extra 1% Fe)
Page 22 of 46
The SA lumpy (presumably from Sishen) price ($169.60) implies an FOB price of
circa $140. This in turn equates to an ex mine price of circa $90.
SA 64% lumpy attracted a higher price than SA 66% lumpy. This demonstrates the
fact that prices are negotiated on a contract by contract basis and that factors other
than Fe% are relevant such as the impurity percentages.
The iron price is very attractive at present, and the obvious question is what will be the long
term average iron price. At any point in time, there are forecast prices on an almost daily
basis and one will find different views from different analysts. One has to be careful to
differentiate between forecasts of short term volatility and long term forecasts. In the short
term, prices can fall to any level. However, there will always be a market correction with a
natural floor for iron prices in China and India set by production and transport costs.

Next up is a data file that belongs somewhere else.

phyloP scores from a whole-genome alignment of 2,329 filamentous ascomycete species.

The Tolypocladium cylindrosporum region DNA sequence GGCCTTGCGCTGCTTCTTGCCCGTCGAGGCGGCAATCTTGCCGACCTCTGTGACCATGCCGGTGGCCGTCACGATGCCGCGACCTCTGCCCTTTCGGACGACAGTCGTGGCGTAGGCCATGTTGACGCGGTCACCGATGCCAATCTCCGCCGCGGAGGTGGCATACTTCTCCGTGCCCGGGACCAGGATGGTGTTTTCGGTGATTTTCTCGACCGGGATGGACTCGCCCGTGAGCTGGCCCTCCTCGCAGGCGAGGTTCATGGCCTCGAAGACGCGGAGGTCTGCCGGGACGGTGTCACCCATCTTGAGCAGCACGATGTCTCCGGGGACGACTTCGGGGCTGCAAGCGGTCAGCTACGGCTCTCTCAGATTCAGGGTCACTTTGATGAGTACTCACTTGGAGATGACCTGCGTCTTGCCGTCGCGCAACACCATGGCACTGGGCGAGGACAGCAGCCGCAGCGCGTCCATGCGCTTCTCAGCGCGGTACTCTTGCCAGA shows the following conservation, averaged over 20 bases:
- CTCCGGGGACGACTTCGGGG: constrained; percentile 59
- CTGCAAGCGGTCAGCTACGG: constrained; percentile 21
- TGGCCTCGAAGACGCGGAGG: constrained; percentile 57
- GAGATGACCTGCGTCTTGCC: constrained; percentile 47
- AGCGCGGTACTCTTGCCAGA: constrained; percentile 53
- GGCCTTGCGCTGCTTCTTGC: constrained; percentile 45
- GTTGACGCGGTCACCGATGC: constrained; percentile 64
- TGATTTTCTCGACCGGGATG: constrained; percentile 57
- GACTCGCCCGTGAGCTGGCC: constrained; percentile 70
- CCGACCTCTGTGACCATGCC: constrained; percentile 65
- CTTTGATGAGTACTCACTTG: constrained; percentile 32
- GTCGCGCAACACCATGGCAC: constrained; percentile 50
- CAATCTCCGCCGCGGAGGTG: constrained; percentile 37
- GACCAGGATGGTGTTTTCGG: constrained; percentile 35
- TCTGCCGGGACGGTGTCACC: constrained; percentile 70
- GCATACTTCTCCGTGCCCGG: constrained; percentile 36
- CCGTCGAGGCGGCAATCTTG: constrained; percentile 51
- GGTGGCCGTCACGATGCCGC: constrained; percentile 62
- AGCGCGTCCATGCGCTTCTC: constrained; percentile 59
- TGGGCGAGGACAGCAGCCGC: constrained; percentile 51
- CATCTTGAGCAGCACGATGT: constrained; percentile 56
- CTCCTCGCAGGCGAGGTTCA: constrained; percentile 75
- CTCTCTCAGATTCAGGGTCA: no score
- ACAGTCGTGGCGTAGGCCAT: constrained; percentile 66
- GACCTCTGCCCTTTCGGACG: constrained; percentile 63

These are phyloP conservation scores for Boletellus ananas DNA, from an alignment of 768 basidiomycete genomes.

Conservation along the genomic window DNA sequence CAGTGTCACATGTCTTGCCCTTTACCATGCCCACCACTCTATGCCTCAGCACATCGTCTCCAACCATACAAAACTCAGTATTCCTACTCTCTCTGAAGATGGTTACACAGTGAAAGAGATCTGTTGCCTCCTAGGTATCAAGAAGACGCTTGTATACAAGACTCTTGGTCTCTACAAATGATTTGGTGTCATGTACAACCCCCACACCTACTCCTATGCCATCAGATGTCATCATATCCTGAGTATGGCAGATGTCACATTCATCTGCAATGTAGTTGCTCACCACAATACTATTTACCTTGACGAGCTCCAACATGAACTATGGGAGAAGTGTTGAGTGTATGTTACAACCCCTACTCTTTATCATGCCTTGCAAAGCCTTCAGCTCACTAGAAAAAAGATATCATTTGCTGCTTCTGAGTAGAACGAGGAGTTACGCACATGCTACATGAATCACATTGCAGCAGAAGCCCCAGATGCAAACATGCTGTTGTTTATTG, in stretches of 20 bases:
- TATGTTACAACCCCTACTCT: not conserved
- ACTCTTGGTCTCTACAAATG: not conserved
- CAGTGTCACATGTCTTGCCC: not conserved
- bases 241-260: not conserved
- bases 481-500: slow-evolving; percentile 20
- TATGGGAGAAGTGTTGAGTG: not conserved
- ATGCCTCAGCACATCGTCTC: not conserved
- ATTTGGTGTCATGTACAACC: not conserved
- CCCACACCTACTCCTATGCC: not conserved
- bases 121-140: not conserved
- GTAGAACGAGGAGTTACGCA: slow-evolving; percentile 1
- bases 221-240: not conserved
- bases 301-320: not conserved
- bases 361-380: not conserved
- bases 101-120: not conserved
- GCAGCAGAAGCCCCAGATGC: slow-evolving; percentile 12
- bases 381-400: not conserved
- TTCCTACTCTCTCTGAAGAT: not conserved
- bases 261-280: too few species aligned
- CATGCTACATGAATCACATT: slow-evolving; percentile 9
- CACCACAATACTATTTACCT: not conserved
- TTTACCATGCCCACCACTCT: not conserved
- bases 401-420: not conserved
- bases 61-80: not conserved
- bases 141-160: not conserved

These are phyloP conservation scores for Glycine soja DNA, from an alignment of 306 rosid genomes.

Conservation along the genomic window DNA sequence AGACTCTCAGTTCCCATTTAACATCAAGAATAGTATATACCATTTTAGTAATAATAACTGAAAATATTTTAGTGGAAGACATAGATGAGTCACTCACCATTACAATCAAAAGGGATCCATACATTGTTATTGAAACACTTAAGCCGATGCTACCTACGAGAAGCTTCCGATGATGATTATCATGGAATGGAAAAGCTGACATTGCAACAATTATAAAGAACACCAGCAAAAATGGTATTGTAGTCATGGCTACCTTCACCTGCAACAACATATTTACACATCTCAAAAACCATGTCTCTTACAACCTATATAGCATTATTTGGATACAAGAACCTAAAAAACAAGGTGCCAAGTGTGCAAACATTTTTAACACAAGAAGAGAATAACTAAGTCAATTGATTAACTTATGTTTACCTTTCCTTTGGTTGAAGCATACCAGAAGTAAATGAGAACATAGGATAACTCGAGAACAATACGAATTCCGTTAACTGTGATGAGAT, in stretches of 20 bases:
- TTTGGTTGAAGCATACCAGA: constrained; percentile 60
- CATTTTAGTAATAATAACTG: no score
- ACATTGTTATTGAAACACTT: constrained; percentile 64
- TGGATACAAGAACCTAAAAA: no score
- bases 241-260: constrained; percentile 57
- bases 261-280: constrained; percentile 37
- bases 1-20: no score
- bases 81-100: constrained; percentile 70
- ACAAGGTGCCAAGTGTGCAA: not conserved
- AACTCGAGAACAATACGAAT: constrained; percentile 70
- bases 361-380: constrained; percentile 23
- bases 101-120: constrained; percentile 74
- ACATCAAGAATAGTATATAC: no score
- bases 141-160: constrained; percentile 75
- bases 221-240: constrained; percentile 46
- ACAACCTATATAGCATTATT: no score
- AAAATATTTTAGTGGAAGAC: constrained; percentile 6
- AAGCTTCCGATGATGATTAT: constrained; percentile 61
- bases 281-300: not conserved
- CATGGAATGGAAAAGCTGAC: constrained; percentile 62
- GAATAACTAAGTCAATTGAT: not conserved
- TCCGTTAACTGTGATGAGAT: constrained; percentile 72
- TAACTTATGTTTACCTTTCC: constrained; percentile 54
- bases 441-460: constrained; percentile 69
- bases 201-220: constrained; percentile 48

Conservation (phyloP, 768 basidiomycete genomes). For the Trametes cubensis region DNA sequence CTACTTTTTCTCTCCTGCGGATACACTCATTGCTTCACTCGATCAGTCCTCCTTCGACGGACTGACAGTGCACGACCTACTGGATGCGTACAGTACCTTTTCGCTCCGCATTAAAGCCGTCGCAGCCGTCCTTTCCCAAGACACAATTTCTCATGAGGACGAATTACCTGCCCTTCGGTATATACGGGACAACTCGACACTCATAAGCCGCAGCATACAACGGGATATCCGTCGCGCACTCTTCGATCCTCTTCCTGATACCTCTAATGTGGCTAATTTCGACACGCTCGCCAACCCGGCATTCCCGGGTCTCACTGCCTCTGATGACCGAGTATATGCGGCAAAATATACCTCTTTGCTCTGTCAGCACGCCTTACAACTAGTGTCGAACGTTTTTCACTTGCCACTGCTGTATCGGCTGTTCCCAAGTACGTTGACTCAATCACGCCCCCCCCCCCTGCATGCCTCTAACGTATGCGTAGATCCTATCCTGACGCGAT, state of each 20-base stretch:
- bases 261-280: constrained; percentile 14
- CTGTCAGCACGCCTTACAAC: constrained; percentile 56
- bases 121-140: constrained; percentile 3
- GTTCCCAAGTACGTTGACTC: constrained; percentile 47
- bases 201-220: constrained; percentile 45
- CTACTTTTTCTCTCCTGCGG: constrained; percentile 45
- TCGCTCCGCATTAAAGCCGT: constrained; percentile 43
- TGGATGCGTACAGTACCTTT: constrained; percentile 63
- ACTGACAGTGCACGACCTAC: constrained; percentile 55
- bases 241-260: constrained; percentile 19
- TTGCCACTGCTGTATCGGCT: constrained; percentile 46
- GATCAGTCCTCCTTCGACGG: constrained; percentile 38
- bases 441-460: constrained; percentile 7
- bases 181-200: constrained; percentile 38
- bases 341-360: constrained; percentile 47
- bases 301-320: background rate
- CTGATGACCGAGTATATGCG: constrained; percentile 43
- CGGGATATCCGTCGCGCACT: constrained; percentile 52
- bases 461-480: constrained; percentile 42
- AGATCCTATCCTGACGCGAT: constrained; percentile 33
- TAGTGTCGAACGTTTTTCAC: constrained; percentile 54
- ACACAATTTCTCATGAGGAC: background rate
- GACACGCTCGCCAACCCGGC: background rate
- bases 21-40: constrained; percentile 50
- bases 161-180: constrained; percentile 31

Fortescue Metals (Australia) believe that the sustainable long term price is $120 / t. Vale
have said that they believe the floor could be as low as $70 / t. Figure 3 is a chart of 62% Fe
Fines prices for the last 12 months.
Figure 3.
Last 12 months 62% Fe Fines Price (Index Mundi)
In order to understand how the benchmark market price, which as noted above is based on
delivery to China for a 62% Fe Fines product, correlates to pricing for the Group, we need to
look at the cost of transport from Matayo to China, and at the premium that the Matayo
product might fetch for being of higher specification.
The cost of transport iron from Matayo to the Far East on a CFR basis is circa:
$85 / t by Container
Page 23 of 46
$50 / t by rail and bulk shipping. There is a rail head very close to Drylands (20 km)
– a discussed maize supply siding – on an active rail line. It should be possible to
reach an agreement with Transnet for the transport of iron to Richards Bay.
However, in order then to ship by bulk one has to transport minimum quantities of